by Deborah Elliott-Upton
Easy reading is damn hard writing. ~Nathaniel Hawthorne
Nathaniel Hawthorne is best known to most high school students as the author of The Scarlet Letter—probably with a vision of Demi Moore (from the movie version) rather than the writer who created her character, the adulteress, Hester Prynne. That’s probably how it should be. The character should spring forth like a newborn baby into the reader’s mind. It should be an easy delivery with none of the author’s labor visible or even imagined.
Hawthorne’s close friend James Thomas Fields persuaded him to turnThe Scarlet Letter into a novel instead of a short story. I wonder if Fields wanted to know more about the characters and setting because Hawthorne had written the short story so easy for the reader to imagine that he must simply have more.
Easy reading is like listening to a song that touches your soul. The words don’t simply leave the memory and instead hang on like a lengthy monsoon season, impossible to ignore.
It seems to me that those songs that have been any good, I have nothing much to do with the writing of them. The words have just crawled down my sleeve and come out on the page. ~Joan Baez
And by the way, everything in life is writable about if you have the outgoing guts to do it, and the imagination to improvise. The worst enemy to creativity is self-doubt. ~Sylvia Plath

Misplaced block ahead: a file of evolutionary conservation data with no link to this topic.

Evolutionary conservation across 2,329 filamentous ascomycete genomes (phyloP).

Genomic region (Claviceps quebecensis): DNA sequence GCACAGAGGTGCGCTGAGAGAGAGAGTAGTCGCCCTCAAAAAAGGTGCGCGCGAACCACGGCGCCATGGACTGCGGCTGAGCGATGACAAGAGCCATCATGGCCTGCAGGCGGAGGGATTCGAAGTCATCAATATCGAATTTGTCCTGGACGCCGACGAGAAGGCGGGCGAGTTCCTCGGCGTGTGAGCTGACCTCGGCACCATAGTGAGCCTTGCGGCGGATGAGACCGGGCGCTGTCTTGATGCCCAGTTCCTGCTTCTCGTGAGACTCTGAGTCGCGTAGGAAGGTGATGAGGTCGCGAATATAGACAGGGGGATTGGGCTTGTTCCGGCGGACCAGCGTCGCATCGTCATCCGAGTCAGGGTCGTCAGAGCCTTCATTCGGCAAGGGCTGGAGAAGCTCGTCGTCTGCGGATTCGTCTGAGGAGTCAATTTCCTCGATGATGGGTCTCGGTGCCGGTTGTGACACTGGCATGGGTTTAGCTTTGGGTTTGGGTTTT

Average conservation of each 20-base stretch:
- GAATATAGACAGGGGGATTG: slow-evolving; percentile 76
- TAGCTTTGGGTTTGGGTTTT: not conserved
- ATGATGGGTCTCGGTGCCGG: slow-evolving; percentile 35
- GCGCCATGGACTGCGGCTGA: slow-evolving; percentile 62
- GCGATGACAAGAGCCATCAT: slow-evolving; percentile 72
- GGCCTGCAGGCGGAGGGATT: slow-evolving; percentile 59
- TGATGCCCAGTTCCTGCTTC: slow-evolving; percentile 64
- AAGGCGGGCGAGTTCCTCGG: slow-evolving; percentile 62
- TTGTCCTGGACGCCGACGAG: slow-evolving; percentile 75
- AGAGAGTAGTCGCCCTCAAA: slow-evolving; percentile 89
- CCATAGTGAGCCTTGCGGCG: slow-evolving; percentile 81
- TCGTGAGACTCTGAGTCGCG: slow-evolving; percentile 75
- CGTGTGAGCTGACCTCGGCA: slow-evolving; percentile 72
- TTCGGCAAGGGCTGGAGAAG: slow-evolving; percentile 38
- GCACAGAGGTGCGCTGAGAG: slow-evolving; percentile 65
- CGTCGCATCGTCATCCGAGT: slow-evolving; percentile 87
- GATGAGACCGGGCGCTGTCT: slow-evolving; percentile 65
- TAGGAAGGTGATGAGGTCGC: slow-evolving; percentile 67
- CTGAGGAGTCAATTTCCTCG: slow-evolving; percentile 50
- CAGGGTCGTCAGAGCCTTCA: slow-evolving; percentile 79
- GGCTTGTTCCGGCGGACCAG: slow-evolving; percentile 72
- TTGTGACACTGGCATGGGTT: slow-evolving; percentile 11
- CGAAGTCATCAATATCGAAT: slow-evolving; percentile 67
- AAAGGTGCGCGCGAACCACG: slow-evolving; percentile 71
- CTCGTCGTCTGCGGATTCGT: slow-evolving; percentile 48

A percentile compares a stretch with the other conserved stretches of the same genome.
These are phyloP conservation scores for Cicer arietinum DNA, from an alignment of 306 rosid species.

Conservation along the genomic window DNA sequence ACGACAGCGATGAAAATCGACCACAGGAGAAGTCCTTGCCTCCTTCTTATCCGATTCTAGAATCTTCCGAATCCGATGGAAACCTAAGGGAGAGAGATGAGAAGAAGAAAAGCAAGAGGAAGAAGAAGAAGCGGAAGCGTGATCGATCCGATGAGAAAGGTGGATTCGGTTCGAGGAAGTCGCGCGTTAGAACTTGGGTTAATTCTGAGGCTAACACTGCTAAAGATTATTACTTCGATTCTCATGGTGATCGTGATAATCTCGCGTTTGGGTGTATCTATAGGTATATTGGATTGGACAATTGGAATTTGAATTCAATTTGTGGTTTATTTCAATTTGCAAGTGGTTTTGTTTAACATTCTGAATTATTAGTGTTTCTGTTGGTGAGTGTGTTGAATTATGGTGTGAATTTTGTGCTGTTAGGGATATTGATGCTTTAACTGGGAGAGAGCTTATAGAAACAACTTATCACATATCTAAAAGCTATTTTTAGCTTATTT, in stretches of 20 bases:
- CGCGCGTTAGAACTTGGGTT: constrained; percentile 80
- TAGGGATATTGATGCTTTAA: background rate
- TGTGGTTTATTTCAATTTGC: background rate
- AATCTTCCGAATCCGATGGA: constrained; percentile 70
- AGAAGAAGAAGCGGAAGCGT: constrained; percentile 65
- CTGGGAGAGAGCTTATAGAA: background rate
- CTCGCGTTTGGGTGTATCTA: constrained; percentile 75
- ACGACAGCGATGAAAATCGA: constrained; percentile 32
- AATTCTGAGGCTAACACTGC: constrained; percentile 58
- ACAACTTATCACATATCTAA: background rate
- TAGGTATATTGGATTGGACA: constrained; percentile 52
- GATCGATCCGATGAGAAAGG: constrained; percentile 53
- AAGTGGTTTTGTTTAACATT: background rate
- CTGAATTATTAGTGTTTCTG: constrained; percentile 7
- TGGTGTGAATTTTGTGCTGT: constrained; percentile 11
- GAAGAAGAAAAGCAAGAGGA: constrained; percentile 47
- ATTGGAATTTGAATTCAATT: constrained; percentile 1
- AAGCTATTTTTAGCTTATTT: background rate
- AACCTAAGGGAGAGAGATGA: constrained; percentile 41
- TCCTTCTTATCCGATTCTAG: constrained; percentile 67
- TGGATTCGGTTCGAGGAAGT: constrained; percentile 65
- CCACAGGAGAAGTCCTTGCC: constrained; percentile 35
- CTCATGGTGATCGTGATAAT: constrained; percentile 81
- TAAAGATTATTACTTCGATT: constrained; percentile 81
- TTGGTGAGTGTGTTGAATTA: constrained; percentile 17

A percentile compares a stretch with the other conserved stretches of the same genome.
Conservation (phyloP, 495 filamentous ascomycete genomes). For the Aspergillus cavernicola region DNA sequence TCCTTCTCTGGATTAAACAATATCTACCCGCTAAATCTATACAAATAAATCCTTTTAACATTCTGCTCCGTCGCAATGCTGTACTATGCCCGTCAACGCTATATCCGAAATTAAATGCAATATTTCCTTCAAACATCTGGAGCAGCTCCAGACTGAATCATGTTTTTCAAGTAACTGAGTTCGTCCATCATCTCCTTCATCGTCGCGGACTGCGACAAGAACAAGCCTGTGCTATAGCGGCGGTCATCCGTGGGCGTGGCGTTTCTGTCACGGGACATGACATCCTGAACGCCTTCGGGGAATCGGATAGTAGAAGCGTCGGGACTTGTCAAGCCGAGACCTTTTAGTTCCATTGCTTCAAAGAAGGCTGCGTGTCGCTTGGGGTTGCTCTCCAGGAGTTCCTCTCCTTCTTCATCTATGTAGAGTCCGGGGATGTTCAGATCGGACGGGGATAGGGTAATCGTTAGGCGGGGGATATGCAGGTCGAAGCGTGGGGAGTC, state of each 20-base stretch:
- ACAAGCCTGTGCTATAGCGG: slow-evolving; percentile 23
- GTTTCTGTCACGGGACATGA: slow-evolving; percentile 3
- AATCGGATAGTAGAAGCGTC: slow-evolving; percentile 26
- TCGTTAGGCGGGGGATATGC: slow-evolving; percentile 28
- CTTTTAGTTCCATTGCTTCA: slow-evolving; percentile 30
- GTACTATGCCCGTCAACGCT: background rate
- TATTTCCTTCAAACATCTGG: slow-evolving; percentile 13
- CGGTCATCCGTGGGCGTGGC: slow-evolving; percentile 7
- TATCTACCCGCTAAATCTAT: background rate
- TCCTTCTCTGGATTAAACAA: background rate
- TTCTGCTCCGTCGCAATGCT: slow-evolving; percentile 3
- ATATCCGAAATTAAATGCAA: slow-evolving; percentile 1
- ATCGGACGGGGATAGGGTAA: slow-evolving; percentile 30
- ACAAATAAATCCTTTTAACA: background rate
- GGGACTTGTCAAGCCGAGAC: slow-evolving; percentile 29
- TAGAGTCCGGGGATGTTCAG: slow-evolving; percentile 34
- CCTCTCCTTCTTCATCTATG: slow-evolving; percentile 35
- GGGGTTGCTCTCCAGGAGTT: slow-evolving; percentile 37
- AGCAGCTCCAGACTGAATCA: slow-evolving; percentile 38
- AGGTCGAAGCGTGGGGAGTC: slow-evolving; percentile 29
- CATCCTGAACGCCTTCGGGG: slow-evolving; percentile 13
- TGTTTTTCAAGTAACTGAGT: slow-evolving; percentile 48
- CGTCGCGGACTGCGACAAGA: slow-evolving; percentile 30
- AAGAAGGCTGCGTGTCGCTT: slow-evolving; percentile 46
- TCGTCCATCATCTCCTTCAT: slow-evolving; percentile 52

When a friend and I collaborated on a nonfiction project, others asked us why we thought we could when we’d been strictly fiction writers. Though we’d been working together quite well, doubt crept over us like an ugly pimple appearing on prom night. We shook it off, backed our ears and just wrote. The piece sold and became the first nonfiction either of us sold. A barrier was broken and it felt good. But, surprisingly not as good as when my fiction sells. Nonfiction is writing spelled-out, plain truth; fiction is where I can make up anything I want.
I would like to tell Sylvia Plath I did have the guts to write about crime, just not the will to do it in reality. I would like to tell Joan Baez I too, have had words crawl down my sleeve and end up on a page often to my amazement. I would like to thank Hawthorne for considering the short story as much a viable medium as the novel.